Gifts determine a believer's ministry and are for the benefit of the church as a whole. Fruit reflect a believer's character and pertain to the ways he relates to individuals inside (and outside) the congregation. (The renewing process Paul mentions in v. 2 contributes toward your producing the fruit of the Spirit.) Each believer has a limited number of spiritual gifts, perhaps only one, and that is fine; but God expects each believer to manifest all the fruit of the Spirit. It is the first fruit (love) to which Paul turns next as he describes a third area of service...

Monday, November 26, 2012

Sermon: Romans 12:1-16, "Living Sacrifices," Part 1

Living Sacrifices, Part 1

Living Sacrifices: Part 2

A pdf of this sermon, with end notes, can be found here.

The requirement to enter heaven is simple, so simple that even a child can understand it.
Linda was testing the children in her SS class to see if they understood the concept of getting to heaven. She asked them, "If I sold my house and my car, had a big garage sale and gave all my money to the church, would that get me into heaven?" "NO!" came a loud and confident chorus. "If I cleaned the church, mowed the yard, and kept everything neat and tidy, would that get me into heaven?" Again, the answer was a resounding "NO!" By now she was starting to smile. This was fun! "Well, then, if I was kind to animals and gave candy to all the children, and loved my husband, would that get me into heaven?" Yet again, they all answered, "NO!" Linda was bursting with pride for them. "Well," she continued, "how can I get into heaven?" A five-year-old boy shouted the answer... "You gotta be dead."
The requirement to enter heaven is simple, so simple that even a child can understand it... although there is no guarantee he will. Before a person crosses that threshold, though, it is necessary to make adequate preparations, which includes becoming one of the Living Sacrifices Paul describes in Romans 12.

Paul has just finished extolling the great mercy of a God willing (and able, i.e., sovereign) to save those who were once disobedient, whether Jews or gentiles. Then, in chapter 12, he explains the appropriate response to that mercy, which is understanding your responsibility to the Lord as well as your role in the Church. It was Paul's hope for the church in Rome and should be our hope for this congregation. He begins by explaining...

I. Your Responsibility to the Lord (vv. 1-2)

Rom 12:1 ...1 urge you, brothers, in view of God's mercy, to offer your bodies as living sacrifices, holy and pleasing to God—this is your spiritual act of worship. 2 Do not conform any longer to the pattern of this world, but be transformed by the renewing of your mind. Then you will be able to test and approve what God's will is—his good, pleasing and perfect will.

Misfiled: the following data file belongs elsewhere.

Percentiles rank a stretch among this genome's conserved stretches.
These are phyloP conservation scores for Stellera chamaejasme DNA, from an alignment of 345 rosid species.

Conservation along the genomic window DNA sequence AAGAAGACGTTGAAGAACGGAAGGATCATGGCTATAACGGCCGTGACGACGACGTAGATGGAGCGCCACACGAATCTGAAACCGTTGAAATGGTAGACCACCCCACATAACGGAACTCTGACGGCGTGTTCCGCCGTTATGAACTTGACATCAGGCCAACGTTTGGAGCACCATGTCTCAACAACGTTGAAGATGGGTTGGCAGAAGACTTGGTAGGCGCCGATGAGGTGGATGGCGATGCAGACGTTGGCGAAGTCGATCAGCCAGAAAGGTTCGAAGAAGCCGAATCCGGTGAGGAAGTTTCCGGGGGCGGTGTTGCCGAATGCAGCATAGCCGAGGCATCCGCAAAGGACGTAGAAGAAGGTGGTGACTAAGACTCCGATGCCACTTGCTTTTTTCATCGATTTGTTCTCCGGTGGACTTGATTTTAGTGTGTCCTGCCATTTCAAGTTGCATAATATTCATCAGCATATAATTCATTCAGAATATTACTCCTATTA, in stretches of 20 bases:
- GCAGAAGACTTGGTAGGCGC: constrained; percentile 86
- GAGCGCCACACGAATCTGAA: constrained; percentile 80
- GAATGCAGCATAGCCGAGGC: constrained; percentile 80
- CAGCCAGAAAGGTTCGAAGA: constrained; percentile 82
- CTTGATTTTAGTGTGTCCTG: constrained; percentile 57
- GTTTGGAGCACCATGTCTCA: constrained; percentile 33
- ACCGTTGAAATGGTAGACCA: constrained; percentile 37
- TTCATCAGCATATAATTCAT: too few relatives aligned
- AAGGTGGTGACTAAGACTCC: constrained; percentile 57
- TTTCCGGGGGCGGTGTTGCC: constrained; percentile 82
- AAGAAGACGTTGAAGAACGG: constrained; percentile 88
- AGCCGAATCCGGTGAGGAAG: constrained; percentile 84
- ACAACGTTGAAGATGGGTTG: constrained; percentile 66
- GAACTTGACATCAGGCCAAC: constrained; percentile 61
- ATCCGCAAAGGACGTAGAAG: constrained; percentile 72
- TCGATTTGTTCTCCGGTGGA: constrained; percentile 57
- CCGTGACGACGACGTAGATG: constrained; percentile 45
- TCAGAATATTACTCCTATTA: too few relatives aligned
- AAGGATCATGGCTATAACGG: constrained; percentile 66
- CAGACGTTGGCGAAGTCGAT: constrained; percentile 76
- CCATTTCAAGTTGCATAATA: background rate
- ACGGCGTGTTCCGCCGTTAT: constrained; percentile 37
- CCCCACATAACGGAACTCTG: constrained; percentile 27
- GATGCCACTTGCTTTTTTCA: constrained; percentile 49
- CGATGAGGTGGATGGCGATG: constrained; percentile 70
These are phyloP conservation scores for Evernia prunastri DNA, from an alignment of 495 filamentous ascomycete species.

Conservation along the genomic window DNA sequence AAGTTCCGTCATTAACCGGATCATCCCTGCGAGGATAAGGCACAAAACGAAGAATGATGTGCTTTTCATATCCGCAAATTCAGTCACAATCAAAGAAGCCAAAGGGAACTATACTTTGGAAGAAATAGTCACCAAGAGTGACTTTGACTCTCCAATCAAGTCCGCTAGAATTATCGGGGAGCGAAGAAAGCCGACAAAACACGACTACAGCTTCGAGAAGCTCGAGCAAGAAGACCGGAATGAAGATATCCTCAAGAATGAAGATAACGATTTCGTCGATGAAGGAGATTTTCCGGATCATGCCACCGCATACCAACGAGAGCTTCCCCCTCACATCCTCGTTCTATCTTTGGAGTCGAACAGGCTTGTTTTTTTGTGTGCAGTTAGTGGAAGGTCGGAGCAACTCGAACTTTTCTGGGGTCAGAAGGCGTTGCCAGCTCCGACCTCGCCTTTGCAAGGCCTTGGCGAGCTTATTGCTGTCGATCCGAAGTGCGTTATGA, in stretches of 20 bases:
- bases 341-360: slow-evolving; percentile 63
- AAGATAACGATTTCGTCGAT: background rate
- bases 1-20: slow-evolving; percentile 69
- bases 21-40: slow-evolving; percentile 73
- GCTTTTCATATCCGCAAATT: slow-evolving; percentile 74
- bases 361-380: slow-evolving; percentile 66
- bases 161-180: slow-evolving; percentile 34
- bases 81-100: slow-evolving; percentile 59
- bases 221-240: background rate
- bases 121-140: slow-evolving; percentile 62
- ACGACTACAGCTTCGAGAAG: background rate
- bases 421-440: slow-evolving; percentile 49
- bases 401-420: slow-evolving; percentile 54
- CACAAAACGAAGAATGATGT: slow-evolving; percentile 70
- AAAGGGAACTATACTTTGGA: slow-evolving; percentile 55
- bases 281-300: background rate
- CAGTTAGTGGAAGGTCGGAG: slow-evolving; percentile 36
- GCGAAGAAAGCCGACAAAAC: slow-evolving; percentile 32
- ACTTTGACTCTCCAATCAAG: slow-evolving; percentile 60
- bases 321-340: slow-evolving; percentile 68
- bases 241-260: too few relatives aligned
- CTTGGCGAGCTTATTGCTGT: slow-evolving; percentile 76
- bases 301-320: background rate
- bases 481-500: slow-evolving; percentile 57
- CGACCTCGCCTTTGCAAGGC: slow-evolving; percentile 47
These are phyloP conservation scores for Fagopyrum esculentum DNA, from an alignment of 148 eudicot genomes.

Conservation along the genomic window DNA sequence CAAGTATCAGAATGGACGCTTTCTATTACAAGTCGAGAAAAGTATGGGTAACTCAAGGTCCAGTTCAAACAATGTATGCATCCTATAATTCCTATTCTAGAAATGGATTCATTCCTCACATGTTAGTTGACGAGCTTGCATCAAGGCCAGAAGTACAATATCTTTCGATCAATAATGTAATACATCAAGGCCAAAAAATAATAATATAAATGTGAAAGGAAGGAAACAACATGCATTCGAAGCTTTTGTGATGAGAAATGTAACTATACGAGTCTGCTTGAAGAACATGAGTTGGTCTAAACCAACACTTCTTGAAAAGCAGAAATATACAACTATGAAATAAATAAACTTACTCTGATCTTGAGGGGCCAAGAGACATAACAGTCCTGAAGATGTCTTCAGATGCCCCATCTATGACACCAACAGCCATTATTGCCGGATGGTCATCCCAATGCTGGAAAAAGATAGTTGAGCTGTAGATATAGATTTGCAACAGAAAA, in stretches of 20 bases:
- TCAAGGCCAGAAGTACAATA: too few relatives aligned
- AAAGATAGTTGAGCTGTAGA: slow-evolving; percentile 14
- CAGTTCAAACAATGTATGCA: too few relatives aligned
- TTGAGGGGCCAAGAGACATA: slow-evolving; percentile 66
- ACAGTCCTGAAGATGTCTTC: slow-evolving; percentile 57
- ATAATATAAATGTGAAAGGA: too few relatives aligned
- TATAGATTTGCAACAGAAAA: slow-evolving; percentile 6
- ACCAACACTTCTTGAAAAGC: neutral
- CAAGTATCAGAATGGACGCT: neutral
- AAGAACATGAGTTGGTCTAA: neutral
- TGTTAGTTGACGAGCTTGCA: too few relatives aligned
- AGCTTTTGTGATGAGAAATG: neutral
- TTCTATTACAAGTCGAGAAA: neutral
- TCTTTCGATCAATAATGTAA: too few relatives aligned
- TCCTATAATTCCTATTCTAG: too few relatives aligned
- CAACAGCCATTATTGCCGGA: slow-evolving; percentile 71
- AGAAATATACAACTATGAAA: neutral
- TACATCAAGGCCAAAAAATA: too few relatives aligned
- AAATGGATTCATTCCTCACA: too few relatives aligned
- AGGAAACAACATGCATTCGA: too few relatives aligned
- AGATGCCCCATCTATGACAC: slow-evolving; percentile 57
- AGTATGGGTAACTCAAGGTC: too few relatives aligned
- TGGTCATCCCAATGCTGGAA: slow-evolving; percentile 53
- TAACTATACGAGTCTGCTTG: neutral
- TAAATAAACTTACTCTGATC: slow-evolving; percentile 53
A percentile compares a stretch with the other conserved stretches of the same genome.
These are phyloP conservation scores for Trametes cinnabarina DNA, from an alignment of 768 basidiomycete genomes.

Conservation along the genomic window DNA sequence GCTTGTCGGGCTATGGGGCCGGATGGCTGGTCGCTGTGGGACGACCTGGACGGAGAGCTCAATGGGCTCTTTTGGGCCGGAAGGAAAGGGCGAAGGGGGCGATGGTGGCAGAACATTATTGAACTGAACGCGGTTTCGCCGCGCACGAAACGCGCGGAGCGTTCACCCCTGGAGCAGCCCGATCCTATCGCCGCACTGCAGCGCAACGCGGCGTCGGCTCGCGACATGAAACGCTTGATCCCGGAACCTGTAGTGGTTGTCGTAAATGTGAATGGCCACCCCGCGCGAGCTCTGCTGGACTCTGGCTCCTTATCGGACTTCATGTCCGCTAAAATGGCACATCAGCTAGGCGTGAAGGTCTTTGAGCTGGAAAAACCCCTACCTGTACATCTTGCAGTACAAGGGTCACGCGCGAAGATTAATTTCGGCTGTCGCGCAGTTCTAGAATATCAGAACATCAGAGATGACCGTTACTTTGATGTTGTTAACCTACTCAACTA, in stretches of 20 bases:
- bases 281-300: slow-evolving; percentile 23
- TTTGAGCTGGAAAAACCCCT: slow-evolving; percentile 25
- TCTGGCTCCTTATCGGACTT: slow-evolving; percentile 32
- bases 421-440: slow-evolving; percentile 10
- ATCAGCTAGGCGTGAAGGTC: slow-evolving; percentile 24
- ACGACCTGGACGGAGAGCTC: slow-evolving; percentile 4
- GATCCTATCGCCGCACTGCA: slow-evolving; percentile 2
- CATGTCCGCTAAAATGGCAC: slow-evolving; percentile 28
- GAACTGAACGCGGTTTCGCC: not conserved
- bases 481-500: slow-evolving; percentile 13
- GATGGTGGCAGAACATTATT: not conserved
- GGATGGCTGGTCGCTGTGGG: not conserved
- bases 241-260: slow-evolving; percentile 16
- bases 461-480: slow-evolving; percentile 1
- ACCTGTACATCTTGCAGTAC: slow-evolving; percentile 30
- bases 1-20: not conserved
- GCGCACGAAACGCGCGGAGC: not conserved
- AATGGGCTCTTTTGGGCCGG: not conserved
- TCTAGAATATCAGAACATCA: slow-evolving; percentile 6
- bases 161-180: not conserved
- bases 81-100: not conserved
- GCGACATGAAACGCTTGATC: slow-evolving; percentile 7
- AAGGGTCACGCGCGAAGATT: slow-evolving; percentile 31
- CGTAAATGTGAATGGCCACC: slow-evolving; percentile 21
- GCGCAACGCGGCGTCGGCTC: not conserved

Paul exhorts his readers to make themselves "living sacrifices" (an oxymoron),1 which conjures up a vivid and uncomfortable picture. An animal chosen as an offering to God was always killed first and then placed on the altar. Yet here, Paul changes the image; besides making his readers the animal, he omits the initial step that puts an end to both volition and pain for the sacrifice. He calls on them to do what no animal could or would do, to jump willingly into the flame and to remain there. Moreover, he says this is the kind of devotion God expects; it is the Christian's responsibility. ... Some would call this fanaticism. It is, of course, a figure, but the shock value surely gets their attention, as it should yours. If you are a Christian, you must...

Wednesday, November 21, 2012

Understanding what God has said

"Be diligent to present yourself approved to God 
as a workman who does not need to be ashamed, 
accurately handling the word of truth." 
(2 Tim. 2:15 NASB)

In this admonition from Paul, the apostle indicates that there is a right way and a wrong way to deal with what God has revealed, and that the right way is not necessarily easy. In fact, it may require considerable effort—"Be diligent"—to grasp the meaning of a passage.

At first, the task of interpreting Scripture may seem daunting. We live hundreds of years after the people who originally received these documents. We come from a different culture and speak a different language. Perhaps we have had little or no religious training and find the Bible a maze of confusing stories that talk about people with unpronounceable names.

How can we even begin to make sense of what we read in these ancient documents?

Despite the obstacles, understanding Scripture may not be as difficult as it sometimes seems. While there are, indeed, challenges that arise with the passage of time as well as with changes in culture and language, it is possible to overcome many of those hindrances.

The most important skill to develop is simply the ability to read carefully—to pay attention to detail and to be alert for potential problems or for areas that need further study.

The main principle to keep in mind is that "context controls meaning."

Tuesday, November 20, 2012

Preference, principle, or precept?